It's amazing that documents like these are still intact, according to the lawyers who have acquired the brown folder. The KGB informant had chronologically listed his part in events from 1947 to 1953 in the last years of Stalin's rule when the Soviets were killing disloyal subjects. The documents were addressed to the management of the KGB and were written up in the 1980s with a goal of receiving privileged treatment.
"The man wanted to receive a status of a war veteran to buy products in a special store, and that's all.
The fact that he succeeded is attested to by the invitation to attend the 'HR' segment of KGB," deputy head of the Lawyers' Association Astrīda Babāne told Latvian Television.
The documents attest to 54 operations of national security and special forces with the participation of KGB agents. They took place in Kurzeme, Zemgale and Lithuania.
Each paragraph ends with a list - "bandits killed, taken captive and arrested."
Latvian National partisans are the bandits referred to in the document. The author of the documents had taken part in an attack against a Lithuanian-Latvian partisan group that in the forest of Īle had dug the largest bunker in the Baltics.
"If an arrest or an encroachment of a partisan group took place, it didn't end with the capture of one, two, or ten people. Civilians suspected of aiding [them] were arrested too. It is very much related to repressions, torture and imprisonment of civilians. That's the moral aspect: his [the agent's] advances are responsible for the destruction of very many people," said Inese Dreimane, a historian at the Museum of Occupation.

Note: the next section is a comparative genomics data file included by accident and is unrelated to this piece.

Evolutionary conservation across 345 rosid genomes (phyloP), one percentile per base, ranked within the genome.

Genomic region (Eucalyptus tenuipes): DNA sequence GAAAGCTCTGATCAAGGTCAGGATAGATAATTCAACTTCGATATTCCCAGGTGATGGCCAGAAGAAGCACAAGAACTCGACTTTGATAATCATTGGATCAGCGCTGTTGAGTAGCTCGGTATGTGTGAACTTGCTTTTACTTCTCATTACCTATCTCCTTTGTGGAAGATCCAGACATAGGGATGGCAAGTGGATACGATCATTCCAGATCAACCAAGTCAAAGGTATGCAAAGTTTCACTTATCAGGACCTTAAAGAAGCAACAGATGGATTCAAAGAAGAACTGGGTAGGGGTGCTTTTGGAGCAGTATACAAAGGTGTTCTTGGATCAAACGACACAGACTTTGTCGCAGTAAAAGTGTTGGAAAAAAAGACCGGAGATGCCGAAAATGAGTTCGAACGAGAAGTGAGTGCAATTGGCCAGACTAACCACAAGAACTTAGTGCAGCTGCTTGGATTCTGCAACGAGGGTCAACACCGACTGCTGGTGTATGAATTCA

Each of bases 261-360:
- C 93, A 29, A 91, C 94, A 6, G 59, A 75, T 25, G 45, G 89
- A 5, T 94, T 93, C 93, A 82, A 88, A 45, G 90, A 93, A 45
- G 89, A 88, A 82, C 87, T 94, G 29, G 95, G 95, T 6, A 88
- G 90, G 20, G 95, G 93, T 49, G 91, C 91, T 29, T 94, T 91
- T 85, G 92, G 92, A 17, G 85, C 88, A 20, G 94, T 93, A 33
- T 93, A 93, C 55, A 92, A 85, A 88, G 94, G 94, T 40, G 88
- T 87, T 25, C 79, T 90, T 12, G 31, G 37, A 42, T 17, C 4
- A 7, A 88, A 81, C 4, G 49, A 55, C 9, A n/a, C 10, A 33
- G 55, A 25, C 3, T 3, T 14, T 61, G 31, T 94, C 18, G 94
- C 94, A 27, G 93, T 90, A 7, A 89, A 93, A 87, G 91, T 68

While Astrīda Babāne said that the KGB agent had confirmed his accounts with testimony from other KGB - who killed how many, for example, - but there's no one to arrest now as the KGB agents are all dead already.
"The fact that these activities are punishable follows from, for example, that Latvia was in the Soviet Union unlawfully. And even if we think that we were in the Soviet Union [lawfully], it still was one of the leaders of the UN and had signed the Universal Declaration of Human Rights. Everything [that was described] is against the Declaration," said Rihards Bunka, the head of the Lawyers' Association.
Inese Dreimane told LTV that folders like these are a rare find. The folder has been handed to the Center of Documenting the Consequences of Totalitarism.